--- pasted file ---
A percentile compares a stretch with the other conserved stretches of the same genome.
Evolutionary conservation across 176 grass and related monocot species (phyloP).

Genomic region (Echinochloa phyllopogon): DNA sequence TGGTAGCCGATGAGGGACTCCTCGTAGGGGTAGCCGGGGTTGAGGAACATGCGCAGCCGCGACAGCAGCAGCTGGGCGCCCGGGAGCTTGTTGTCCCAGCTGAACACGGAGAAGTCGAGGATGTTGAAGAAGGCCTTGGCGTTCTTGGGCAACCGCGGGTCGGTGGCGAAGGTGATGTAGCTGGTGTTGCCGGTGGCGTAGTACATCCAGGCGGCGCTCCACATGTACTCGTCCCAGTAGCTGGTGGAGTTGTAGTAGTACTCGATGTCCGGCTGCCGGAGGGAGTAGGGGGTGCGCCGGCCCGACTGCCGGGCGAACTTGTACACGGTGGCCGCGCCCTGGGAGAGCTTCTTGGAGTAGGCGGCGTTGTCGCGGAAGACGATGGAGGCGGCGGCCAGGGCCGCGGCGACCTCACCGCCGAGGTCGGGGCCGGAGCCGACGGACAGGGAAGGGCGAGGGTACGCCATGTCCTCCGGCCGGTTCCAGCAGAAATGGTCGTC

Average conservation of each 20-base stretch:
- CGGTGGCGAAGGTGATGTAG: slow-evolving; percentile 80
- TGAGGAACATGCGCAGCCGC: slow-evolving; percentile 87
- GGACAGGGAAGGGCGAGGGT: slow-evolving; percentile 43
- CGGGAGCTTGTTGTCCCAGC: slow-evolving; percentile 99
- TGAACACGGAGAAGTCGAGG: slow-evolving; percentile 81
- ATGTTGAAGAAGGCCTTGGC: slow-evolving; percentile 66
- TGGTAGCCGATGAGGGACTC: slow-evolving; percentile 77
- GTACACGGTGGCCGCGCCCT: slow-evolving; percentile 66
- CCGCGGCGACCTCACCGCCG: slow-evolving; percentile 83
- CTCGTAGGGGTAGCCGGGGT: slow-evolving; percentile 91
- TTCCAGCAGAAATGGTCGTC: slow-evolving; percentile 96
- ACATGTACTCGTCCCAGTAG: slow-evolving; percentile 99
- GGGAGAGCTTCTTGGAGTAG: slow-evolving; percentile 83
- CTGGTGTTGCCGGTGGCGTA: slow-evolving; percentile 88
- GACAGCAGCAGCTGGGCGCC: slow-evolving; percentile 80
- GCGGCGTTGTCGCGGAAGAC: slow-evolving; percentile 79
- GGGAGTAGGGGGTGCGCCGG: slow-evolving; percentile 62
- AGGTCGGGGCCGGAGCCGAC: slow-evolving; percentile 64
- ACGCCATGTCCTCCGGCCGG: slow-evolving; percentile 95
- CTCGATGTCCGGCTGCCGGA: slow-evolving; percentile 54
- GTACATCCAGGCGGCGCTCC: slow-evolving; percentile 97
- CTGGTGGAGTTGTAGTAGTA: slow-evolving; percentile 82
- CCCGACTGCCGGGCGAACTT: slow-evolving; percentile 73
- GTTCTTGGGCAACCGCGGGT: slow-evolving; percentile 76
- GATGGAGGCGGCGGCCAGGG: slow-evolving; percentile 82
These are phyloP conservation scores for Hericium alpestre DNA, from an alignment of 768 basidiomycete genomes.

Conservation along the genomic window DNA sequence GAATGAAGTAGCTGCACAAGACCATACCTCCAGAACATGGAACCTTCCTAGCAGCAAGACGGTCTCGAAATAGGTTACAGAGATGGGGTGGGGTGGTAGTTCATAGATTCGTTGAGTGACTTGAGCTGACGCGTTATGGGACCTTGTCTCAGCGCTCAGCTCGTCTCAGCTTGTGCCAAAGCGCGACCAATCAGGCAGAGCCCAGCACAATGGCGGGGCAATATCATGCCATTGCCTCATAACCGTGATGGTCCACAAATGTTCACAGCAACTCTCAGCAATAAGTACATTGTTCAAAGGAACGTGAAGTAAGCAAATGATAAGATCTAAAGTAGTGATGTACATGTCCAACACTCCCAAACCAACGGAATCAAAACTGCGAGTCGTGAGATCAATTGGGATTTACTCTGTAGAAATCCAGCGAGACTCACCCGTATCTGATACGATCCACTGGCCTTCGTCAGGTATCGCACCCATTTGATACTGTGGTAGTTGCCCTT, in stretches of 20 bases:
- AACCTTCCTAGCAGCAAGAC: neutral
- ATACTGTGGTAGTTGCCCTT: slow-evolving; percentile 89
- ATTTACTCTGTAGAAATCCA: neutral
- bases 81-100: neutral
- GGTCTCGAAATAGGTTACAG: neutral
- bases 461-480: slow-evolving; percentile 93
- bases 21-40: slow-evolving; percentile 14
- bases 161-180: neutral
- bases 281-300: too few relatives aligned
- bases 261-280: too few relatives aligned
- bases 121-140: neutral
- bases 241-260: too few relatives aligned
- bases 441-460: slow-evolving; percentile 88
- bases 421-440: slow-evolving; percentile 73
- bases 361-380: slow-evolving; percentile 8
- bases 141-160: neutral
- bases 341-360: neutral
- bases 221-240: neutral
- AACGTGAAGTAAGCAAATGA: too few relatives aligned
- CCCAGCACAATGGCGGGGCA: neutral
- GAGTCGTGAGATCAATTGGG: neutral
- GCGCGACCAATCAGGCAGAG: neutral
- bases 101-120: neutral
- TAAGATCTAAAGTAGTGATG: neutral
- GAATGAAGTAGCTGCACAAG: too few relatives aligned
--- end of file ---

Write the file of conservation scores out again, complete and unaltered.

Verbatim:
A percentile compares a stretch with the other conserved stretches of the same genome.
Evolutionary conservation across 176 grass and related monocot species (phyloP).

Genomic region (Echinochloa phyllopogon): DNA sequence TGGTAGCCGATGAGGGACTCCTCGTAGGGGTAGCCGGGGTTGAGGAACATGCGCAGCCGCGACAGCAGCAGCTGGGCGCCCGGGAGCTTGTTGTCCCAGCTGAACACGGAGAAGTCGAGGATGTTGAAGAAGGCCTTGGCGTTCTTGGGCAACCGCGGGTCGGTGGCGAAGGTGATGTAGCTGGTGTTGCCGGTGGCGTAGTACATCCAGGCGGCGCTCCACATGTACTCGTCCCAGTAGCTGGTGGAGTTGTAGTAGTACTCGATGTCCGGCTGCCGGAGGGAGTAGGGGGTGCGCCGGCCCGACTGCCGGGCGAACTTGTACACGGTGGCCGCGCCCTGGGAGAGCTTCTTGGAGTAGGCGGCGTTGTCGCGGAAGACGATGGAGGCGGCGGCCAGGGCCGCGGCGACCTCACCGCCGAGGTCGGGGCCGGAGCCGACGGACAGGGAAGGGCGAGGGTACGCCATGTCCTCCGGCCGGTTCCAGCAGAAATGGTCGTC

Average conservation of each 20-base stretch:
- CGGTGGCGAAGGTGATGTAG: slow-evolving; percentile 80
- TGAGGAACATGCGCAGCCGC: slow-evolving; percentile 87
- GGACAGGGAAGGGCGAGGGT: slow-evolving; percentile 43
- CGGGAGCTTGTTGTCCCAGC: slow-evolving; percentile 99
- TGAACACGGAGAAGTCGAGG: slow-evolving; percentile 81
- ATGTTGAAGAAGGCCTTGGC: slow-evolving; percentile 66
- TGGTAGCCGATGAGGGACTC: slow-evolving; percentile 77
- GTACACGGTGGCCGCGCCCT: slow-evolving; percentile 66
- CCGCGGCGACCTCACCGCCG: slow-evolving; percentile 83
- CTCGTAGGGGTAGCCGGGGT: slow-evolving; percentile 91
- TTCCAGCAGAAATGGTCGTC: slow-evolving; percentile 96
- ACATGTACTCGTCCCAGTAG: slow-evolving; percentile 99
- GGGAGAGCTTCTTGGAGTAG: slow-evolving; percentile 83
- CTGGTGTTGCCGGTGGCGTA: slow-evolving; percentile 88
- GACAGCAGCAGCTGGGCGCC: slow-evolving; percentile 80
- GCGGCGTTGTCGCGGAAGAC: slow-evolving; percentile 79
- GGGAGTAGGGGGTGCGCCGG: slow-evolving; percentile 62
- AGGTCGGGGCCGGAGCCGAC: slow-evolving; percentile 64
- ACGCCATGTCCTCCGGCCGG: slow-evolving; percentile 95
- CTCGATGTCCGGCTGCCGGA: slow-evolving; percentile 54
- GTACATCCAGGCGGCGCTCC: slow-evolving; percentile 97
- CTGGTGGAGTTGTAGTAGTA: slow-evolving; percentile 82
- CCCGACTGCCGGGCGAACTT: slow-evolving; percentile 73
- GTTCTTGGGCAACCGCGGGT: slow-evolving; percentile 76
- GATGGAGGCGGCGGCCAGGG: slow-evolving; percentile 82
These are phyloP conservation scores for Hericium alpestre DNA, from an alignment of 768 basidiomycete genomes.

Conservation along the genomic window DNA sequence GAATGAAGTAGCTGCACAAGACCATACCTCCAGAACATGGAACCTTCCTAGCAGCAAGACGGTCTCGAAATAGGTTACAGAGATGGGGTGGGGTGGTAGTTCATAGATTCGTTGAGTGACTTGAGCTGACGCGTTATGGGACCTTGTCTCAGCGCTCAGCTCGTCTCAGCTTGTGCCAAAGCGCGACCAATCAGGCAGAGCCCAGCACAATGGCGGGGCAATATCATGCCATTGCCTCATAACCGTGATGGTCCACAAATGTTCACAGCAACTCTCAGCAATAAGTACATTGTTCAAAGGAACGTGAAGTAAGCAAATGATAAGATCTAAAGTAGTGATGTACATGTCCAACACTCCCAAACCAACGGAATCAAAACTGCGAGTCGTGAGATCAATTGGGATTTACTCTGTAGAAATCCAGCGAGACTCACCCGTATCTGATACGATCCACTGGCCTTCGTCAGGTATCGCACCCATTTGATACTGTGGTAGTTGCCCTT, in stretches of 20 bases:
- AACCTTCCTAGCAGCAAGAC: neutral
- ATACTGTGGTAGTTGCCCTT: slow-evolving; percentile 89
- ATTTACTCTGTAGAAATCCA: neutral
- bases 81-100: neutral
- GGTCTCGAAATAGGTTACAG: neutral
- bases 461-480: slow-evolving; percentile 93
- bases 21-40: slow-evolving; percentile 14
- bases 161-180: neutral
- bases 281-300: too few relatives aligned
- bases 261-280: too few relatives aligned
- bases 121-140: neutral
- bases 241-260: too few relatives aligned
- bases 441-460: slow-evolving; percentile 88
- bases 421-440: slow-evolving; percentile 73
- bases 361-380: slow-evolving; percentile 8
- bases 141-160: neutral
- bases 341-360: neutral
- bases 221-240: neutral
- AACGTGAAGTAAGCAAATGA: too few relatives aligned
- CCCAGCACAATGGCGGGGCA: neutral
- GAGTCGTGAGATCAATTGGG: neutral
- GCGCGACCAATCAGGCAGAG: neutral
- bases 101-120: neutral
- TAAGATCTAAAGTAGTGATG: neutral
- GAATGAAGTAGCTGCACAAG: too few relatives aligned